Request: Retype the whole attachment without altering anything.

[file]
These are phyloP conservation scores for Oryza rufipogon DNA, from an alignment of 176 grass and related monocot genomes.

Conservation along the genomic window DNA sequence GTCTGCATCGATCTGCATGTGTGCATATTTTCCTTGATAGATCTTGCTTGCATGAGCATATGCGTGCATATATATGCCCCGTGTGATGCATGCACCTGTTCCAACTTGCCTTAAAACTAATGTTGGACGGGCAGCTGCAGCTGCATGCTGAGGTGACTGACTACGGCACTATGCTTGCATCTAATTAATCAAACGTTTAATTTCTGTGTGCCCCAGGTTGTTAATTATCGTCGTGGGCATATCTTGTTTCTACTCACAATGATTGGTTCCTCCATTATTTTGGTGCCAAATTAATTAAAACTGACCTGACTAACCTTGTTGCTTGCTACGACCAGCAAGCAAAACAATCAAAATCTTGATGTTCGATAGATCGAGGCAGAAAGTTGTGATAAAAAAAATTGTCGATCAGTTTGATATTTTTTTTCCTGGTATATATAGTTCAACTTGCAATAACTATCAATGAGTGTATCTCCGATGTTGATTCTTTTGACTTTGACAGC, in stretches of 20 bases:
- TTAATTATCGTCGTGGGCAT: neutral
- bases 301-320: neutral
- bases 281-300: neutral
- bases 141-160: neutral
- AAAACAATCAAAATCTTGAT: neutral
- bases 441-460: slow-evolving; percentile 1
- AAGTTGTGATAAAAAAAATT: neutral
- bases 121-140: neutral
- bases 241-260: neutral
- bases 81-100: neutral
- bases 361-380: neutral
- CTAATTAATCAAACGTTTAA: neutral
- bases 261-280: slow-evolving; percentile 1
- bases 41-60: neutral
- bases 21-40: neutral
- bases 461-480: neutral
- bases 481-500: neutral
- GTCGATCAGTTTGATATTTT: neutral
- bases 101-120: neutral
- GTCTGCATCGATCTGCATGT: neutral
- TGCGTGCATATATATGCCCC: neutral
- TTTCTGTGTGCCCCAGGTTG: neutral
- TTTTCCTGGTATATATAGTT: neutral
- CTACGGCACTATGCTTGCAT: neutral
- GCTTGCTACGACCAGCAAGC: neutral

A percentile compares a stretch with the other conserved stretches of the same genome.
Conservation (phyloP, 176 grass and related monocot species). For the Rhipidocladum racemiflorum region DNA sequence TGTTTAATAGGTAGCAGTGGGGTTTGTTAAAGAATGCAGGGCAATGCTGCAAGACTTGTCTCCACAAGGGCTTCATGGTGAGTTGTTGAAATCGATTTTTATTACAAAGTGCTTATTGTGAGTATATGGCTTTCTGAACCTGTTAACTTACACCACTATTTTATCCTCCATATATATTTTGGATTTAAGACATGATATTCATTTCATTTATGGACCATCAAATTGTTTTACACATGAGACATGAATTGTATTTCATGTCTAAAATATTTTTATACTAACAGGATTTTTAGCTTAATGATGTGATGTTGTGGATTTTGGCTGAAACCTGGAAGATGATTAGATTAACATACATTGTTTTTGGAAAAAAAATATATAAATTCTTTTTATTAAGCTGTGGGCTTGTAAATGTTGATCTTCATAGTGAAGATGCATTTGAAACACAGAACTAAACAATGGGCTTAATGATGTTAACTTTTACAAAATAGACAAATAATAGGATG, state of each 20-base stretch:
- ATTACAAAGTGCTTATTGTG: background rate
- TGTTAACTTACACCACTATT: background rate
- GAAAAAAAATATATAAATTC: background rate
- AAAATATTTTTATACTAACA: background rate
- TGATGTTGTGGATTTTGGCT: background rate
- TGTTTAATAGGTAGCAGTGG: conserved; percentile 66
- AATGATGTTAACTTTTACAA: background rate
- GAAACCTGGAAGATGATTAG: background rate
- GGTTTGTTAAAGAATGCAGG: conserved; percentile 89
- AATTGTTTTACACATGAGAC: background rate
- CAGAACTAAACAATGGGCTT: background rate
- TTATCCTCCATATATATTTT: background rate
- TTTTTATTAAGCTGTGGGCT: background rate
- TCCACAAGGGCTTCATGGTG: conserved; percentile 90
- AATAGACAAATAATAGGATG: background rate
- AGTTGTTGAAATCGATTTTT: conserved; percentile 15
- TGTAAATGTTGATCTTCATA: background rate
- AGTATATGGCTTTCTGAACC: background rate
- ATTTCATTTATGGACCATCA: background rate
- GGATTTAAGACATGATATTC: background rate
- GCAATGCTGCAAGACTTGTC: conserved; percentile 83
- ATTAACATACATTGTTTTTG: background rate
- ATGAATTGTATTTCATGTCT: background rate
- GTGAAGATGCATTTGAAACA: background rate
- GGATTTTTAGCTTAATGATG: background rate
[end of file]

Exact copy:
These are phyloP conservation scores for Oryza rufipogon DNA, from an alignment of 176 grass and related monocot genomes.

Conservation along the genomic window DNA sequence GTCTGCATCGATCTGCATGTGTGCATATTTTCCTTGATAGATCTTGCTTGCATGAGCATATGCGTGCATATATATGCCCCGTGTGATGCATGCACCTGTTCCAACTTGCCTTAAAACTAATGTTGGACGGGCAGCTGCAGCTGCATGCTGAGGTGACTGACTACGGCACTATGCTTGCATCTAATTAATCAAACGTTTAATTTCTGTGTGCCCCAGGTTGTTAATTATCGTCGTGGGCATATCTTGTTTCTACTCACAATGATTGGTTCCTCCATTATTTTGGTGCCAAATTAATTAAAACTGACCTGACTAACCTTGTTGCTTGCTACGACCAGCAAGCAAAACAATCAAAATCTTGATGTTCGATAGATCGAGGCAGAAAGTTGTGATAAAAAAAATTGTCGATCAGTTTGATATTTTTTTTCCTGGTATATATAGTTCAACTTGCAATAACTATCAATGAGTGTATCTCCGATGTTGATTCTTTTGACTTTGACAGC, in stretches of 20 bases:
- TTAATTATCGTCGTGGGCAT: neutral
- bases 301-320: neutral
- bases 281-300: neutral
- bases 141-160: neutral
- AAAACAATCAAAATCTTGAT: neutral
- bases 441-460: slow-evolving; percentile 1
- AAGTTGTGATAAAAAAAATT: neutral
- bases 121-140: neutral
- bases 241-260: neutral
- bases 81-100: neutral
- bases 361-380: neutral
- CTAATTAATCAAACGTTTAA: neutral
- bases 261-280: slow-evolving; percentile 1
- bases 41-60: neutral
- bases 21-40: neutral
- bases 461-480: neutral
- bases 481-500: neutral
- GTCGATCAGTTTGATATTTT: neutral
- bases 101-120: neutral
- GTCTGCATCGATCTGCATGT: neutral
- TGCGTGCATATATATGCCCC: neutral
- TTTCTGTGTGCCCCAGGTTG: neutral
- TTTTCCTGGTATATATAGTT: neutral
- CTACGGCACTATGCTTGCAT: neutral
- GCTTGCTACGACCAGCAAGC: neutral

A percentile compares a stretch with the other conserved stretches of the same genome.
Conservation (phyloP, 176 grass and related monocot species). For the Rhipidocladum racemiflorum region DNA sequence TGTTTAATAGGTAGCAGTGGGGTTTGTTAAAGAATGCAGGGCAATGCTGCAAGACTTGTCTCCACAAGGGCTTCATGGTGAGTTGTTGAAATCGATTTTTATTACAAAGTGCTTATTGTGAGTATATGGCTTTCTGAACCTGTTAACTTACACCACTATTTTATCCTCCATATATATTTTGGATTTAAGACATGATATTCATTTCATTTATGGACCATCAAATTGTTTTACACATGAGACATGAATTGTATTTCATGTCTAAAATATTTTTATACTAACAGGATTTTTAGCTTAATGATGTGATGTTGTGGATTTTGGCTGAAACCTGGAAGATGATTAGATTAACATACATTGTTTTTGGAAAAAAAATATATAAATTCTTTTTATTAAGCTGTGGGCTTGTAAATGTTGATCTTCATAGTGAAGATGCATTTGAAACACAGAACTAAACAATGGGCTTAATGATGTTAACTTTTACAAAATAGACAAATAATAGGATG, state of each 20-base stretch:
- ATTACAAAGTGCTTATTGTG: background rate
- TGTTAACTTACACCACTATT: background rate
- GAAAAAAAATATATAAATTC: background rate
- AAAATATTTTTATACTAACA: background rate
- TGATGTTGTGGATTTTGGCT: background rate
- TGTTTAATAGGTAGCAGTGG: conserved; percentile 66
- AATGATGTTAACTTTTACAA: background rate
- GAAACCTGGAAGATGATTAG: background rate
- GGTTTGTTAAAGAATGCAGG: conserved; percentile 89
- AATTGTTTTACACATGAGAC: background rate
- CAGAACTAAACAATGGGCTT: background rate
- TTATCCTCCATATATATTTT: background rate
- TTTTTATTAAGCTGTGGGCT: background rate
- TCCACAAGGGCTTCATGGTG: conserved; percentile 90
- AATAGACAAATAATAGGATG: background rate
- AGTTGTTGAAATCGATTTTT: conserved; percentile 15
- TGTAAATGTTGATCTTCATA: background rate
- AGTATATGGCTTTCTGAACC: background rate
- ATTTCATTTATGGACCATCA: background rate
- GGATTTAAGACATGATATTC: background rate
- GCAATGCTGCAAGACTTGTC: conserved; percentile 83
- ATTAACATACATTGTTTTTG: background rate
- ATGAATTGTATTTCATGTCT: background rate
- GTGAAGATGCATTTGAAACA: background rate
- GGATTTTTAGCTTAATGATG: background rate